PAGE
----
Well, I did, but no output. After mounting all three partitions and checking 'mount -v', I got something, posted above. – mdrg Oct 22 '10 at 21:08

I think the easiest way to achieve this is to check your local /etc/fstab and change the options for the NTFS partition to be mounted read-only.

In a running system you can do this by "mount -o remount,ro /path/to/ntfs".

If you do not know exactly what to do please post the contents of your /etc/fstab.

share|improve this answer
Thanks, I'll see if I can figure out fstab by myself. Otherwise I post it here :) – mdrg Oct 21 '10 at 15:26
Guess I'll need a little help here =P fstab on the question above. Thanks! – mdrg Oct 21 '10 at 20:41
Oh, I see, it is not done via /etc/fstab, so there is an other mechanism, which I unfortunately do not know. – ddeimeke Oct 22 '10 at 3:26

ntfs-config Install ntfs-config

After years of developpement, a new NTFS driver, ntfs-3g , which allow full write capability is here. Since its first stable release, it is a wonderfull success, and is daily used by thousands of people around the world. The main point people can be struggle with, is how configuring their system to be able to use it.

The aim of the ntfs-config project is to make life of people easier, by providing an easy way to enable/disable write capability for all their NTFS device, internal or external. You can see ntfs-config in action here.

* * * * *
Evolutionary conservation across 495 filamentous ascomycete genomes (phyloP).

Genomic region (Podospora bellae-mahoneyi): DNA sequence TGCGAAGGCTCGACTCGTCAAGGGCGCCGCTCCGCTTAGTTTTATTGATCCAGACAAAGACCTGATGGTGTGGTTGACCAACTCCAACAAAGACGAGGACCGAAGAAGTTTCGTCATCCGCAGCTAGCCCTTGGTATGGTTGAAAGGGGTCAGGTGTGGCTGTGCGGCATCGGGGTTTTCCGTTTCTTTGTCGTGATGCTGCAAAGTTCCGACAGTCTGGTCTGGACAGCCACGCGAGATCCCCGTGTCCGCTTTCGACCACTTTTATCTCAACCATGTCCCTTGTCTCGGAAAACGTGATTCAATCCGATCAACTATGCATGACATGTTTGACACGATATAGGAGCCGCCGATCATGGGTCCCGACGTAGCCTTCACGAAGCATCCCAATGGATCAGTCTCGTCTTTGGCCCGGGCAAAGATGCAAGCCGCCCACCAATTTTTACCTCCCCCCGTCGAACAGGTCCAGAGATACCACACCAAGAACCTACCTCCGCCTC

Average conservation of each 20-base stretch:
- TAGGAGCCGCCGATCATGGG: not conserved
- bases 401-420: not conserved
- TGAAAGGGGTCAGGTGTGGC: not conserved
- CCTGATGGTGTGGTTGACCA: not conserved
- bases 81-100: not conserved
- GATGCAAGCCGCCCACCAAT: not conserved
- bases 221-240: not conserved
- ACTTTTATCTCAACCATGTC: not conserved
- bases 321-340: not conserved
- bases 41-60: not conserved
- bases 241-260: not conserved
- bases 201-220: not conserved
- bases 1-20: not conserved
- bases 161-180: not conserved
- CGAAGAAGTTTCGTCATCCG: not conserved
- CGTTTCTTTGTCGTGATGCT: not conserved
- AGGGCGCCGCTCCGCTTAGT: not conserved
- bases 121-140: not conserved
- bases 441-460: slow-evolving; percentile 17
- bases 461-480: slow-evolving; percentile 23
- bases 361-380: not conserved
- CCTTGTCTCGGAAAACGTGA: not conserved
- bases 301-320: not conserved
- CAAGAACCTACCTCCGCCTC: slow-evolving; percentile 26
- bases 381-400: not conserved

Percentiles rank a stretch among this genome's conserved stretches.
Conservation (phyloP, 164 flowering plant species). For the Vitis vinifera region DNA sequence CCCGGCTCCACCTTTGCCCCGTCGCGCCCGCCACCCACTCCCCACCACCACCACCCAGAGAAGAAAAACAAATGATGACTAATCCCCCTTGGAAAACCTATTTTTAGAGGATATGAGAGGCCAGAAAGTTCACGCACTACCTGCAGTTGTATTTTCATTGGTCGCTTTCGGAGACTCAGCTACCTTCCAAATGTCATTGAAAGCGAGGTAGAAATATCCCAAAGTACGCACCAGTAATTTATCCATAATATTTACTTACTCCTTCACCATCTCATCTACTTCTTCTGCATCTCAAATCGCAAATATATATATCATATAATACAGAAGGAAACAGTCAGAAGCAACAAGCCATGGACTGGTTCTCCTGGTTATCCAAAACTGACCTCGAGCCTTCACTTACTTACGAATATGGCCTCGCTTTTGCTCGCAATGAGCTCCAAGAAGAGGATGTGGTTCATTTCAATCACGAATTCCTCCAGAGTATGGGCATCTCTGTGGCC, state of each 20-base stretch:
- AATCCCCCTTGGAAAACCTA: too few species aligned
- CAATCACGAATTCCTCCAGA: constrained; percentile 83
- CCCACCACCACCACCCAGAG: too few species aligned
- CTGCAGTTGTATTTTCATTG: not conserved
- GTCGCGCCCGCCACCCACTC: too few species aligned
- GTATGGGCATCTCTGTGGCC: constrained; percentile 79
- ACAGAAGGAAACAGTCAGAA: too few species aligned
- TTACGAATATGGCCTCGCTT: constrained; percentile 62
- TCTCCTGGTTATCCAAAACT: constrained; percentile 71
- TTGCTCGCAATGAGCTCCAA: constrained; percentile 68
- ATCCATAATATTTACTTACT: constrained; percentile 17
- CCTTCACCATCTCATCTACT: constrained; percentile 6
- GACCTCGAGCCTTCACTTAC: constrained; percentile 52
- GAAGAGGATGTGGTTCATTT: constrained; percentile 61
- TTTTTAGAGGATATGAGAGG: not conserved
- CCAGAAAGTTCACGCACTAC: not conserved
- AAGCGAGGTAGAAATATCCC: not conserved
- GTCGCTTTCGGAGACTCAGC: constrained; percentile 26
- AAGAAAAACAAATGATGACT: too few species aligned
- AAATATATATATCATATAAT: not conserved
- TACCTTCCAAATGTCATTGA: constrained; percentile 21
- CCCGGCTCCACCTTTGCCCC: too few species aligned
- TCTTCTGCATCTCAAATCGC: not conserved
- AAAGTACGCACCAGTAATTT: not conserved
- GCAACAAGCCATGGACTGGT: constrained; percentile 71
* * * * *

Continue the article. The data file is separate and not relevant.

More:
you can find in GNOME Menu in System - Administration

share|improve this answer
Thanks, I'll take a look. It's good to see that there is a lot of good talk about ntfs-config, because the reported bugs scare me a bit, specially the ones about breaking fstab (and being a noob Linux user, it may be troublesome for me). – mdrg Oct 21 '10 at 12:33
I couldn't understand what you posted, but yes, I'm thankful to all the GUI apps and frontends... I'd have a hard time if I had to learn bash properly to use Ubuntu or any other distro. Better start with GUI and then learn command line. – mdrg Oct 21 '10 at 15:29

You could also mount it as read only using the ro-option. This way it would be read only for all users, including root

/dev/sda1        /mnt/ntfsfolder  ntfs-3g    defaults,ro 0       0
share|improve this answer
Yes, that was my first idea, but letting root write to the partition will be handy sooner or later. Better let things set up for that. :) – mdrg Oct 28 '10 at 10:49
up vote 0 down vote accepted

So, I got a solution.

For those trying to do this, edit your fstab and include:

 #change '/dev/sda1' to your partition id
 #change '/mnt/ntfsfolder' to whatever mount point you want
 /dev/sda1        /mnt/ntfsfolder  ntfs-3g    defaults,umask=022 0       0

With this, only the root user will be able to write on the NTFS partition, and all other users will only be able to read it. If you want to change something on such partitions, use gksu command to execute as root. Example:

gksu nautilus

This will open Nautilus (file manager) as root.